This Arthur's Seat Belongs to Lionel Richie

Come and watch a decent comedian in a spectacular location. Barry Ferns is gigging daily atop Arthur’s Seat, the highest point of Holyrood Park. His set is only fifteen minutes long, but the set is only a small part of the show. Even once you’ve completed the climb, you still have the ‘pre-show queue’ to look forward to. At the summit Ferns has constructed a ramshackle wooden doorframe, where people queue in order to have their hands stamped (“this ink belongs to Lionel Richie”) and be admitted ‘into the venue’, where they can enjoy the tiered seating lovingly provided by nature. It’s a beautifully surreal moment.

Ferns’ set is alright. His pre-written material is perfectly fine, but his real talent is for audience interaction – putting people at their ease, establishing a rapport and providing a platform for that day’s deeply weird mountain-goers to amuse each other. For example, Ferns began one skit by claiming to have never realised that there were still people called Jesus. Suddenly, he was interrupted by two men from Ecuador and Spain, who both explained that they were Jesus. They were invited onstage and encouraged to arm wrestle, before setting aside their differences with the help of a small boy-translator, re-named by Ferns as the King James’ Bible. When Ferns flowed back into his pre-written ‘Jesus in an airport’ stuff, he seemed aware that it couldn’t top the strangeness of real life. The mountain is the headline act; Ferns is just the compere.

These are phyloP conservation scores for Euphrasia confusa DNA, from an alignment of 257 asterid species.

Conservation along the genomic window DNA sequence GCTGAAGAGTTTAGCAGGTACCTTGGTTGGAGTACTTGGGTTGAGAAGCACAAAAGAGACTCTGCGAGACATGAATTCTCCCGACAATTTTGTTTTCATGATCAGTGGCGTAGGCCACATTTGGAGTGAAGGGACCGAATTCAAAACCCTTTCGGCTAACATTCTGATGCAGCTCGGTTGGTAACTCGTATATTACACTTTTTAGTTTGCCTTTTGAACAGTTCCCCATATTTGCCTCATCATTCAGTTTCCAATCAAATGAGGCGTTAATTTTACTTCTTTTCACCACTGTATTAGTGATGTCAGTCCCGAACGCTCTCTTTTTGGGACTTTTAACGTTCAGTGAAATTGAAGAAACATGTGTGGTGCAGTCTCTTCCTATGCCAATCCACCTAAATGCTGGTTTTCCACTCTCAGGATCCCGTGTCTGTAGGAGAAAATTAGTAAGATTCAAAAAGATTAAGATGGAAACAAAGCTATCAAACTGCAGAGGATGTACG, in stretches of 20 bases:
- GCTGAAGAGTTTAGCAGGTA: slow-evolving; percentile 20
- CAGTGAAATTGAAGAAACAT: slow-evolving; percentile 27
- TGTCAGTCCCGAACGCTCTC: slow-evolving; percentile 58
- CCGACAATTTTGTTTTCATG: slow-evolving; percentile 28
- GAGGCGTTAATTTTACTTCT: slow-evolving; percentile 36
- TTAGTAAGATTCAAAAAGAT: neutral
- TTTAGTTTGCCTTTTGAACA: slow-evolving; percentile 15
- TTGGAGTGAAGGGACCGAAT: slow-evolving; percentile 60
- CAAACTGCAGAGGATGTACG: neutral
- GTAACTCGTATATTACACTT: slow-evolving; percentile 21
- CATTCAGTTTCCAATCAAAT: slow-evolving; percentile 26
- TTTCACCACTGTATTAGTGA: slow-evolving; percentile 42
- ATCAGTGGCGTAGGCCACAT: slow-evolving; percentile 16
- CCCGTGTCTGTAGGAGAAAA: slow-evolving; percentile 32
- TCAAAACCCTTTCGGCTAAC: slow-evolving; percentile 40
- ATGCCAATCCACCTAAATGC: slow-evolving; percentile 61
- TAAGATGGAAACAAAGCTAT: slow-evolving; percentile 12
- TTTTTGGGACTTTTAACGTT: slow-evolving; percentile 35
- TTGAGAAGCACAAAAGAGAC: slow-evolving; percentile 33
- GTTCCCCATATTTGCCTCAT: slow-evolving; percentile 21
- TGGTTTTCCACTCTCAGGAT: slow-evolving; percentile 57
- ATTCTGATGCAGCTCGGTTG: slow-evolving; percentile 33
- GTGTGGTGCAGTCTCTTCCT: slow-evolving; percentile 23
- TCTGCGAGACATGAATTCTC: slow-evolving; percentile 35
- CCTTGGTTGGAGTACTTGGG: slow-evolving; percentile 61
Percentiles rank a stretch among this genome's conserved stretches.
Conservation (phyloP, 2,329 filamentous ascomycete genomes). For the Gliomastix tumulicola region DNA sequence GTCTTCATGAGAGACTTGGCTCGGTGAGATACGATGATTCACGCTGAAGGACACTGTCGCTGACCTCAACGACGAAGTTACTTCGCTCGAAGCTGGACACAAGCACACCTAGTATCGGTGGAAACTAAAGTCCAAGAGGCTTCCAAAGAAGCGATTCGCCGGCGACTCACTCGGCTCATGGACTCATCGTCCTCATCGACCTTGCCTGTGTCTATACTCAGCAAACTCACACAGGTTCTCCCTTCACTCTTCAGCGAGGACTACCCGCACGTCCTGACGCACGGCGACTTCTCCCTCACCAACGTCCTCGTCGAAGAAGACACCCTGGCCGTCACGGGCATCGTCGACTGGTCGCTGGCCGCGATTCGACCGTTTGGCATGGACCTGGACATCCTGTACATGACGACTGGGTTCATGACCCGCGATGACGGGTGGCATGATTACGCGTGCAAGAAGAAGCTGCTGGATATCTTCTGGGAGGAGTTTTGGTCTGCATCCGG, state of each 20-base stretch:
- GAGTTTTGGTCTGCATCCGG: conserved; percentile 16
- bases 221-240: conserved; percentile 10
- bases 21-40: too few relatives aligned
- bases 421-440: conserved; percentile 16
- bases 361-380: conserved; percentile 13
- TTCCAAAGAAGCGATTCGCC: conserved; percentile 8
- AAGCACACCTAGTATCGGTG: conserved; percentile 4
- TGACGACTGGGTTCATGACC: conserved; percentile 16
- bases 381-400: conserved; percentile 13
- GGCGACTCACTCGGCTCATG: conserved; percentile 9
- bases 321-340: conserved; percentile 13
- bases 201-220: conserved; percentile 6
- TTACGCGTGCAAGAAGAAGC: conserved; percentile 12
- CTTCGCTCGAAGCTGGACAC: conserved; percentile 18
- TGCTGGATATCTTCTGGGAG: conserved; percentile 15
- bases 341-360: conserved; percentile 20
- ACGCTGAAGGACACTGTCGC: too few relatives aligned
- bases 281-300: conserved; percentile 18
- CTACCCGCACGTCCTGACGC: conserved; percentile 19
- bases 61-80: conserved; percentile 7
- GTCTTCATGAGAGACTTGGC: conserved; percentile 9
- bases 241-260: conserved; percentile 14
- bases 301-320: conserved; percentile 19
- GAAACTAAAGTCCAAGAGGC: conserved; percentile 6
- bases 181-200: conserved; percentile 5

Go to this show. It’s worth the journey. I may be no athlete and may have lungs decayed by tobacco and cheap theatre smoke effects, but the walk from base to summit only took me about twenty minutes. You have no excuse for not climbing it. The path on the way up is beautiful, the view from the top is beautiful, and the mountain is an actual volcano. What more could you want?

Reviews by Tristram Fane Saunders

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Since you’re here…

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Mama Biashara
Kate Copstick’s charity, Mama Biashara, works with the poorest and most marginalised people in Kenya. They give grants to set up small, sustainable businesses that bring financial independence and security. That five quid you spend on a large glass of House White? They can save someone’s life with that. And the money for a pair of Air Jordans? Will take four women and their fifteen children away from a man who is raping them and into a new life with a moneymaking business for Mum and happiness for the kids.
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The Blurb

This is a show on top of Arthur’s seat, every day at 1pm. Come and see this unique, original and funny show, at the most spectacular venue in Edinburgh.

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